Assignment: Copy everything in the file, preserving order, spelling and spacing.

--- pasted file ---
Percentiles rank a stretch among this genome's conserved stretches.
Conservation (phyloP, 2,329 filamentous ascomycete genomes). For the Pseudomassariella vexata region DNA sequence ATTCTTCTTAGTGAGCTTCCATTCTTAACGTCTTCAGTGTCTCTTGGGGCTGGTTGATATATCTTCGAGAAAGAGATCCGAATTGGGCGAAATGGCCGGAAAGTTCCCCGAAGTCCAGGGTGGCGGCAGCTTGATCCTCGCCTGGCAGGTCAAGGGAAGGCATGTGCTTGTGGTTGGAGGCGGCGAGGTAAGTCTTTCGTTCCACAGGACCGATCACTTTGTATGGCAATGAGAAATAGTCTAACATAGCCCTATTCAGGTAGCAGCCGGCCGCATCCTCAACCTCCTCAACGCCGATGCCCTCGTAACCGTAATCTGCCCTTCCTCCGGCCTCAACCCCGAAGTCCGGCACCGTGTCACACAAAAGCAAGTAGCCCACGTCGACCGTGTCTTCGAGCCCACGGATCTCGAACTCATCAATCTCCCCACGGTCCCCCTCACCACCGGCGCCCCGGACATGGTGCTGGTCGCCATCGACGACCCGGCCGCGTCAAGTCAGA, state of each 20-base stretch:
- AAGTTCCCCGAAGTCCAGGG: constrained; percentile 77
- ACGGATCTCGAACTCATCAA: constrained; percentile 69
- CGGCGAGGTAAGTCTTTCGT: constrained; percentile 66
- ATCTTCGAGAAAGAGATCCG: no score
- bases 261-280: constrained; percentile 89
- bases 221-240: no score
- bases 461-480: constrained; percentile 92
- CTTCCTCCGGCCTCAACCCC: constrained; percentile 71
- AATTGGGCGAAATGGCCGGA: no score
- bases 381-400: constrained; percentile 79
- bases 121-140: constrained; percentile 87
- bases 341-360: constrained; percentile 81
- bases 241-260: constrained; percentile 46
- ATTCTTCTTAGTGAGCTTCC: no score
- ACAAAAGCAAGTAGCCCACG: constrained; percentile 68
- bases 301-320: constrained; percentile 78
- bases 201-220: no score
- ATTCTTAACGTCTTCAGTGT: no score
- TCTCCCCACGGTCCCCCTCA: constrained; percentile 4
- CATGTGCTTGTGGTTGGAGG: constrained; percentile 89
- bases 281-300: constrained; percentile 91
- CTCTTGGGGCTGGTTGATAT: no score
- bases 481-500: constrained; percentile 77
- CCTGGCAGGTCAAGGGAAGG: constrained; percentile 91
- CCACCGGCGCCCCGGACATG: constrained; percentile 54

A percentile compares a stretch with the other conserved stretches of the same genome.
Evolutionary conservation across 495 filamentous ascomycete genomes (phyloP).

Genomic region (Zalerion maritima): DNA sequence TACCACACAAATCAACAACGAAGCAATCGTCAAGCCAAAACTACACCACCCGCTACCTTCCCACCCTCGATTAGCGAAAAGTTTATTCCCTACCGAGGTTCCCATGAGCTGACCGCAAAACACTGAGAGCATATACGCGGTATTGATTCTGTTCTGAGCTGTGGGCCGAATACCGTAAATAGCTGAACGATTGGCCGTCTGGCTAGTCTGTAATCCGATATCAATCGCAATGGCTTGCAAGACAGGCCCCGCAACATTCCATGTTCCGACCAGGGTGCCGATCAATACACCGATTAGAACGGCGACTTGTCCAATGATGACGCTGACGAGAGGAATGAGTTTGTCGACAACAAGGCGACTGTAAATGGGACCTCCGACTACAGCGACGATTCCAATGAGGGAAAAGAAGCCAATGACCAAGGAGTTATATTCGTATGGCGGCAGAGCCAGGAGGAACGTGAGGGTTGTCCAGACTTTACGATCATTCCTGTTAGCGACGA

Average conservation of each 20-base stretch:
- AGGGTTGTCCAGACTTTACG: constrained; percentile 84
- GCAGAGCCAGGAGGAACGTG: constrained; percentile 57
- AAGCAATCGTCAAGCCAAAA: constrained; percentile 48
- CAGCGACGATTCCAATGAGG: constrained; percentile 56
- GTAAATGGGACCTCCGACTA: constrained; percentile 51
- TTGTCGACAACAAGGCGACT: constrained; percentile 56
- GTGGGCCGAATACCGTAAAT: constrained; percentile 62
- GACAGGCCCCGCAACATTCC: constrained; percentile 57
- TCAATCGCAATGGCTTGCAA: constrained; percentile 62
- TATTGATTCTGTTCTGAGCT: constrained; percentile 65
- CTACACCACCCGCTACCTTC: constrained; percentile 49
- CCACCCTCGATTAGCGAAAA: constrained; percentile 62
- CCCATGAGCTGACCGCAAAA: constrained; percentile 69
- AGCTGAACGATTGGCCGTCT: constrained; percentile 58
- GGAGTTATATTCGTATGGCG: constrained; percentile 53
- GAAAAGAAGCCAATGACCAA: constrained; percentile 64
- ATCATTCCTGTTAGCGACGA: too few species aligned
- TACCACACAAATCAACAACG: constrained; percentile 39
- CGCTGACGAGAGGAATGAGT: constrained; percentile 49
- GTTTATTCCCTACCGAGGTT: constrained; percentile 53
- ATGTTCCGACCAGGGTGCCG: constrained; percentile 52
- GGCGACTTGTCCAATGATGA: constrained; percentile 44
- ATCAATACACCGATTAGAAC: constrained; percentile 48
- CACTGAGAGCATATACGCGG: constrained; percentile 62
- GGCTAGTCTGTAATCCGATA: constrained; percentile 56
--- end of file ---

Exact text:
Percentiles rank a stretch among this genome's conserved stretches.
Conservation (phyloP, 2,329 filamentous ascomycete genomes). For the Pseudomassariella vexata region DNA sequence ATTCTTCTTAGTGAGCTTCCATTCTTAACGTCTTCAGTGTCTCTTGGGGCTGGTTGATATATCTTCGAGAAAGAGATCCGAATTGGGCGAAATGGCCGGAAAGTTCCCCGAAGTCCAGGGTGGCGGCAGCTTGATCCTCGCCTGGCAGGTCAAGGGAAGGCATGTGCTTGTGGTTGGAGGCGGCGAGGTAAGTCTTTCGTTCCACAGGACCGATCACTTTGTATGGCAATGAGAAATAGTCTAACATAGCCCTATTCAGGTAGCAGCCGGCCGCATCCTCAACCTCCTCAACGCCGATGCCCTCGTAACCGTAATCTGCCCTTCCTCCGGCCTCAACCCCGAAGTCCGGCACCGTGTCACACAAAAGCAAGTAGCCCACGTCGACCGTGTCTTCGAGCCCACGGATCTCGAACTCATCAATCTCCCCACGGTCCCCCTCACCACCGGCGCCCCGGACATGGTGCTGGTCGCCATCGACGACCCGGCCGCGTCAAGTCAGA, state of each 20-base stretch:
- AAGTTCCCCGAAGTCCAGGG: constrained; percentile 77
- ACGGATCTCGAACTCATCAA: constrained; percentile 69
- CGGCGAGGTAAGTCTTTCGT: constrained; percentile 66
- ATCTTCGAGAAAGAGATCCG: no score
- bases 261-280: constrained; percentile 89
- bases 221-240: no score
- bases 461-480: constrained; percentile 92
- CTTCCTCCGGCCTCAACCCC: constrained; percentile 71
- AATTGGGCGAAATGGCCGGA: no score
- bases 381-400: constrained; percentile 79
- bases 121-140: constrained; percentile 87
- bases 341-360: constrained; percentile 81
- bases 241-260: constrained; percentile 46
- ATTCTTCTTAGTGAGCTTCC: no score
- ACAAAAGCAAGTAGCCCACG: constrained; percentile 68
- bases 301-320: constrained; percentile 78
- bases 201-220: no score
- ATTCTTAACGTCTTCAGTGT: no score
- TCTCCCCACGGTCCCCCTCA: constrained; percentile 4
- CATGTGCTTGTGGTTGGAGG: constrained; percentile 89
- bases 281-300: constrained; percentile 91
- CTCTTGGGGCTGGTTGATAT: no score
- bases 481-500: constrained; percentile 77
- CCTGGCAGGTCAAGGGAAGG: constrained; percentile 91
- CCACCGGCGCCCCGGACATG: constrained; percentile 54

A percentile compares a stretch with the other conserved stretches of the same genome.
Evolutionary conservation across 495 filamentous ascomycete genomes (phyloP).

Genomic region (Zalerion maritima): DNA sequence TACCACACAAATCAACAACGAAGCAATCGTCAAGCCAAAACTACACCACCCGCTACCTTCCCACCCTCGATTAGCGAAAAGTTTATTCCCTACCGAGGTTCCCATGAGCTGACCGCAAAACACTGAGAGCATATACGCGGTATTGATTCTGTTCTGAGCTGTGGGCCGAATACCGTAAATAGCTGAACGATTGGCCGTCTGGCTAGTCTGTAATCCGATATCAATCGCAATGGCTTGCAAGACAGGCCCCGCAACATTCCATGTTCCGACCAGGGTGCCGATCAATACACCGATTAGAACGGCGACTTGTCCAATGATGACGCTGACGAGAGGAATGAGTTTGTCGACAACAAGGCGACTGTAAATGGGACCTCCGACTACAGCGACGATTCCAATGAGGGAAAAGAAGCCAATGACCAAGGAGTTATATTCGTATGGCGGCAGAGCCAGGAGGAACGTGAGGGTTGTCCAGACTTTACGATCATTCCTGTTAGCGACGA

Average conservation of each 20-base stretch:
- AGGGTTGTCCAGACTTTACG: constrained; percentile 84
- GCAGAGCCAGGAGGAACGTG: constrained; percentile 57
- AAGCAATCGTCAAGCCAAAA: constrained; percentile 48
- CAGCGACGATTCCAATGAGG: constrained; percentile 56
- GTAAATGGGACCTCCGACTA: constrained; percentile 51
- TTGTCGACAACAAGGCGACT: constrained; percentile 56
- GTGGGCCGAATACCGTAAAT: constrained; percentile 62
- GACAGGCCCCGCAACATTCC: constrained; percentile 57
- TCAATCGCAATGGCTTGCAA: constrained; percentile 62
- TATTGATTCTGTTCTGAGCT: constrained; percentile 65
- CTACACCACCCGCTACCTTC: constrained; percentile 49
- CCACCCTCGATTAGCGAAAA: constrained; percentile 62
- CCCATGAGCTGACCGCAAAA: constrained; percentile 69
- AGCTGAACGATTGGCCGTCT: constrained; percentile 58
- GGAGTTATATTCGTATGGCG: constrained; percentile 53
- GAAAAGAAGCCAATGACCAA: constrained; percentile 64
- ATCATTCCTGTTAGCGACGA: too few species aligned
- TACCACACAAATCAACAACG: constrained; percentile 39
- CGCTGACGAGAGGAATGAGT: constrained; percentile 49
- GTTTATTCCCTACCGAGGTT: constrained; percentile 53
- ATGTTCCGACCAGGGTGCCG: constrained; percentile 52
- GGCGACTTGTCCAATGATGA: constrained; percentile 44
- ATCAATACACCGATTAGAAC: constrained; percentile 48
- CACTGAGAGCATATACGCGG: constrained; percentile 62
- GGCTAGTCTGTAATCCGATA: constrained; percentile 56